Rising star fashion designer, Harris Reed creates spectacular catwalk looks from Oxfam clothes
- Short URL: https://www.oxfam.org.uk/mc/4qmjz5/
Last night fashion’s rising star, designer Harris Reed, demonstrated his commitment to second-hand shopping and sustainability in spectacular fashion. All 10 catwalk looks at Found, his London Fashion Week show at the Serpentine Pavilion, were created using clothes donated to Oxfam.
Harris, who is committed to minimising waste by repurposing fabric in his creations, has dressed some of the world’s leading celebrities, including Iman at the recent Met Gala in New York, Rihanna and Harry Styles.
Inspiration for the show’s designs came from a spectrum of sources, including the Oxfam Kingston Riverside wedding boutique and the Oxfam Online Shop, which he said became a go-to destination during lockdown.
Harris said “Being able to shop from the comfort of your own home, the Oxfam Online Shop became my salvation during the pandemic.”
The collaboration with Oxfam comes during the charity’s Second Hand September campaign which fights the harmful environmental effects of fast fashion and celebrates shopping for pre-loved clothes.
Fast fashion damages the planet. UK consumers send 13 million items of clothing to landfill each week, and the textile industry accounts for more than 10 per cent of emissions, which exceeds aviation and shipping combined. And it harms people because typically garment workers are paid a pittance and remain in poverty, no matter how hard they work.
Oxfam’s #SecondHandSeptember is part of the solution. It asks the public to only buy second-hand for the month and donate their pre-loved items to Oxfam. Each year, more than 14,000 tonnes of clothing (47 million items) are diverted from landfill by being donated to, and recycled by, the charity.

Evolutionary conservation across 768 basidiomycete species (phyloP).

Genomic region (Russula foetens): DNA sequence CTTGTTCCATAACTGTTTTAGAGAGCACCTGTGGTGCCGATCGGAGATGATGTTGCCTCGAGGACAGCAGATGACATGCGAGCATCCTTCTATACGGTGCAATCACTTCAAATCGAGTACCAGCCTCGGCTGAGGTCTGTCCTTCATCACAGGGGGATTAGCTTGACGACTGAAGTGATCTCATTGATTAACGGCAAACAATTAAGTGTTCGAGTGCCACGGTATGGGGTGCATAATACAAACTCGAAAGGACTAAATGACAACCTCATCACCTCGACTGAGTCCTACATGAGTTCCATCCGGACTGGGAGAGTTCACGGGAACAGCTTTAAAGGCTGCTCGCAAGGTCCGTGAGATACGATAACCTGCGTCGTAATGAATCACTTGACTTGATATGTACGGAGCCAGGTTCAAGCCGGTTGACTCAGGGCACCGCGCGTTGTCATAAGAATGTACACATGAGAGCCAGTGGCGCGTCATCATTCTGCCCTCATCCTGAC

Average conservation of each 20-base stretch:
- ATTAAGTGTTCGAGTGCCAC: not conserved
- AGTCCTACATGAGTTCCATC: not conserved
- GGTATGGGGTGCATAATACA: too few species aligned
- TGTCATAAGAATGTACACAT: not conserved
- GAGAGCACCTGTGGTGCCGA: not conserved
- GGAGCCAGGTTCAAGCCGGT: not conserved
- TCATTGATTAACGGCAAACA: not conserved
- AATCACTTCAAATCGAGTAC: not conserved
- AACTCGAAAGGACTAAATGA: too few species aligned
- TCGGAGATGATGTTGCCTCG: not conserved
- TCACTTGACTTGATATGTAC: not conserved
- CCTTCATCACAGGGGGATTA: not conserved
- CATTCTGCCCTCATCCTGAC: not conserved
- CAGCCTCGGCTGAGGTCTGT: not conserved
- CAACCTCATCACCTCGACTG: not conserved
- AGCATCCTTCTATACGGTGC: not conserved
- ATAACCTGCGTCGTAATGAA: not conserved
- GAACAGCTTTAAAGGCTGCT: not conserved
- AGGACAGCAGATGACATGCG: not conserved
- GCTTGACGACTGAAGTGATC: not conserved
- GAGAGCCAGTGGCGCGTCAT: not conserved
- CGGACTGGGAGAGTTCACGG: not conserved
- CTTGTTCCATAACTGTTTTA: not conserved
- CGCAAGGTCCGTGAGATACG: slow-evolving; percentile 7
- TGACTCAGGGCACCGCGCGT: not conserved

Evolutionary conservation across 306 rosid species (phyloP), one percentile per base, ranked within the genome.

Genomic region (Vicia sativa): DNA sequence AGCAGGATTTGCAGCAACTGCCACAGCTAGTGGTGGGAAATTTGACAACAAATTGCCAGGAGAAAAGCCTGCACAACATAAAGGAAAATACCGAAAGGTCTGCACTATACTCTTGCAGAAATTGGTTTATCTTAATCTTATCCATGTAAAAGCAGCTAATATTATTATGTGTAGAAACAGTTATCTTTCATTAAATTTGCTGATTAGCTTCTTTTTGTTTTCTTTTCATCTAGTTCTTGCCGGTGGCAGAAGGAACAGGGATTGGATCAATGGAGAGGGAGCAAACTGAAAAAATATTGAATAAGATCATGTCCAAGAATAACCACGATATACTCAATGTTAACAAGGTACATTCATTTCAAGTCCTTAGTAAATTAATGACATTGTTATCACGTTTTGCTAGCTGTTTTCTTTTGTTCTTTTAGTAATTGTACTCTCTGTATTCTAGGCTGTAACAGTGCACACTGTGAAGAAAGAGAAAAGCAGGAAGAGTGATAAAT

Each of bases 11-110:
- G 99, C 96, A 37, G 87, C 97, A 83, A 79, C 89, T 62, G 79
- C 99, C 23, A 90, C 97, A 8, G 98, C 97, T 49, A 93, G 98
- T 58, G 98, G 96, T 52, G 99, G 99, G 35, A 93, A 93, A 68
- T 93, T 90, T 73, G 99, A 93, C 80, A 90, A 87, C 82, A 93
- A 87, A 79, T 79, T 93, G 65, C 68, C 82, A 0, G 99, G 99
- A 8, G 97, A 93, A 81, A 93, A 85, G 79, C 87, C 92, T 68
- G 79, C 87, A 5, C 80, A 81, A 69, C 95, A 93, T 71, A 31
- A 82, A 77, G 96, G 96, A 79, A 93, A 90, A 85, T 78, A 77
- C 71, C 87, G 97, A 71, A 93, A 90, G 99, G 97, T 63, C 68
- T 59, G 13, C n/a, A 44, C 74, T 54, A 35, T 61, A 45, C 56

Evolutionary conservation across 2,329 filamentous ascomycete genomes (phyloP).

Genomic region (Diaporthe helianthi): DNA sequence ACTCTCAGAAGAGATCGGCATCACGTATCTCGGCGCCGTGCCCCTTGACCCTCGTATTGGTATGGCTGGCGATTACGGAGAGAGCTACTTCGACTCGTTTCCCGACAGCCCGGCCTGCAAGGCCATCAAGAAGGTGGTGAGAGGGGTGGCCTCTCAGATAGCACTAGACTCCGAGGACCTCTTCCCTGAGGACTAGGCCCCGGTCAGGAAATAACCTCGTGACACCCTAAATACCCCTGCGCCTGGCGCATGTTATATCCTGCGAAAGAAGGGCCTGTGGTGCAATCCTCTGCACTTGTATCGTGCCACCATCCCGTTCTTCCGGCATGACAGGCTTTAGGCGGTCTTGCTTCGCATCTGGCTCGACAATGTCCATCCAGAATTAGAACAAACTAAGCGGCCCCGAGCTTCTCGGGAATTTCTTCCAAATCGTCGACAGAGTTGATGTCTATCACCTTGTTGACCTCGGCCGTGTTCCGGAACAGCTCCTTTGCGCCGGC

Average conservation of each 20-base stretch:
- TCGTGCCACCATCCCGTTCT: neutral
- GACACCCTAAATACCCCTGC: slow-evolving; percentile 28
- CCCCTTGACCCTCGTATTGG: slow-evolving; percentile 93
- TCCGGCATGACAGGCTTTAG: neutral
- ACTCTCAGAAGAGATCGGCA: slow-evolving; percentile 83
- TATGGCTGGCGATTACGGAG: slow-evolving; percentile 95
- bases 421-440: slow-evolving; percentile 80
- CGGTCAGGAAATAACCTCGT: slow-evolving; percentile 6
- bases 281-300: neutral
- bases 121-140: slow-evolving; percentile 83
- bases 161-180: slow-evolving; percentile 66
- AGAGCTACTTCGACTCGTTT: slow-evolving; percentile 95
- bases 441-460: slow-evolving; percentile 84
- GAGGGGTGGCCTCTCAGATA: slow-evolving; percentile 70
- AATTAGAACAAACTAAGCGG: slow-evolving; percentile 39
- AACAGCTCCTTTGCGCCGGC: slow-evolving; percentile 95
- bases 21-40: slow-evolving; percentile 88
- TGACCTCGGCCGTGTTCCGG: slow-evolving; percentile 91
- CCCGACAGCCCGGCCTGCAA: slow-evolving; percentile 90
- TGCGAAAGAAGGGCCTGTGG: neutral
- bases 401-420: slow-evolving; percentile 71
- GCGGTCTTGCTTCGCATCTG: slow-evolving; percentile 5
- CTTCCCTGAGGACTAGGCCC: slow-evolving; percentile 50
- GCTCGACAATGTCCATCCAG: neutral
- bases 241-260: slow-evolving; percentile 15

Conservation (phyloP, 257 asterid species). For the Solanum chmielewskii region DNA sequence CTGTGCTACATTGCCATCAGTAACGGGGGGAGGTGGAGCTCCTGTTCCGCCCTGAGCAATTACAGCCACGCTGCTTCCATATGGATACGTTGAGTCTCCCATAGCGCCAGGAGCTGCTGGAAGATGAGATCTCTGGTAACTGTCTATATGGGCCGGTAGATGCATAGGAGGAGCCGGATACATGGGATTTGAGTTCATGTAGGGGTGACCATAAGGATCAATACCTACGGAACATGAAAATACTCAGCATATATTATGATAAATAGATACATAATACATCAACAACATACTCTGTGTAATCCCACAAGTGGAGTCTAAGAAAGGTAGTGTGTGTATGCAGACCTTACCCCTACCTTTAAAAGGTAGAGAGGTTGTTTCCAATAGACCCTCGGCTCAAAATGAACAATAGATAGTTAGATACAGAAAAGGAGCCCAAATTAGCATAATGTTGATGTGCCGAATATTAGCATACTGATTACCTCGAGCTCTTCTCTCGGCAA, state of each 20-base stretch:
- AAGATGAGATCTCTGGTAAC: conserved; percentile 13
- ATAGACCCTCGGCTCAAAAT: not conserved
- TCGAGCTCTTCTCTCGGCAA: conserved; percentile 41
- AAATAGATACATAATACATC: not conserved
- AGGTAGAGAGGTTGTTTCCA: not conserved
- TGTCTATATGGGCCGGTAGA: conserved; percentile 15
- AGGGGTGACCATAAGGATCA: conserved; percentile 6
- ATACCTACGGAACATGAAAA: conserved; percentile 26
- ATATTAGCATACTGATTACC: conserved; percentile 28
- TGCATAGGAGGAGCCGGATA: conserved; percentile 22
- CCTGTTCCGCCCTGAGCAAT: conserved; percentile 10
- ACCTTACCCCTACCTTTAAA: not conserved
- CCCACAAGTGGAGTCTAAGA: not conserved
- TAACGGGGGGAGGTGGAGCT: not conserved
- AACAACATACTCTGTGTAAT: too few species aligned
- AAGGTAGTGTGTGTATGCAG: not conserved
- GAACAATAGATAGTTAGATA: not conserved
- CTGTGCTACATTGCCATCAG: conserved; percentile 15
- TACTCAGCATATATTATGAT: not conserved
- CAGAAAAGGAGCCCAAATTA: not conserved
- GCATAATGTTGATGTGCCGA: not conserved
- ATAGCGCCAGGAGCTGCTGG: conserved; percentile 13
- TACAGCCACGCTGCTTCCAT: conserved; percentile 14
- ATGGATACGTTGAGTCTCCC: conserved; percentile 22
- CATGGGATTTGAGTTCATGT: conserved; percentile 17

To create his ground-breaking catwalk looks, Harris purchased a selection of garments from the Oxfam Kingston Riverside wedding boutique. The haul included pre-loved wedding gowns, morning suits and veils.
The items were then reimagined and given new life by Harris, who produced stunning black and white looks that wowed the show’s audience with their originality and drama.
Jan Harmsworth, the Oxfam boutique’s manager said: “We were so excited to have Harris in our shop. He’s such a forward-thinking, inspirational designer making non-binary fashion without barriers. We have lots of fashion students here in Kingston who buy our clothes, give them new life by deconstructing and then recreating them into something completely individual. Oxfam fashion is for everyone.”
Like all the money raised from Oxfam fashion, the clothes Harris purchased help fight poverty around the world. Approximately £29 million is raised each year from selling clothes in Oxfam shops. The profit raised from this is enough to provide clean water for more than 2 million people during a drought.
Lorna Fallon, Oxfam’s Trading Director said: “Oxfam is thrilled to be working with Harris Reed, who shows it’s possible to transform second-hand wedding attire into haute couture gracing the runway. This month, we are asking people to only shop second-hand as part of our Second Hand September campaign to raise awareness about the harmful effects fast fashion – clothes that are produced in high volume and at relatively low cost to the consumer – has on the planet.
“Upcycling is a brilliant way to breathe new life into clothes and tailor what you find in a charity shop to your tastes. This way we can help protect our planet by giving clothes a longer life, while raising money to help people around the world beat poverty.”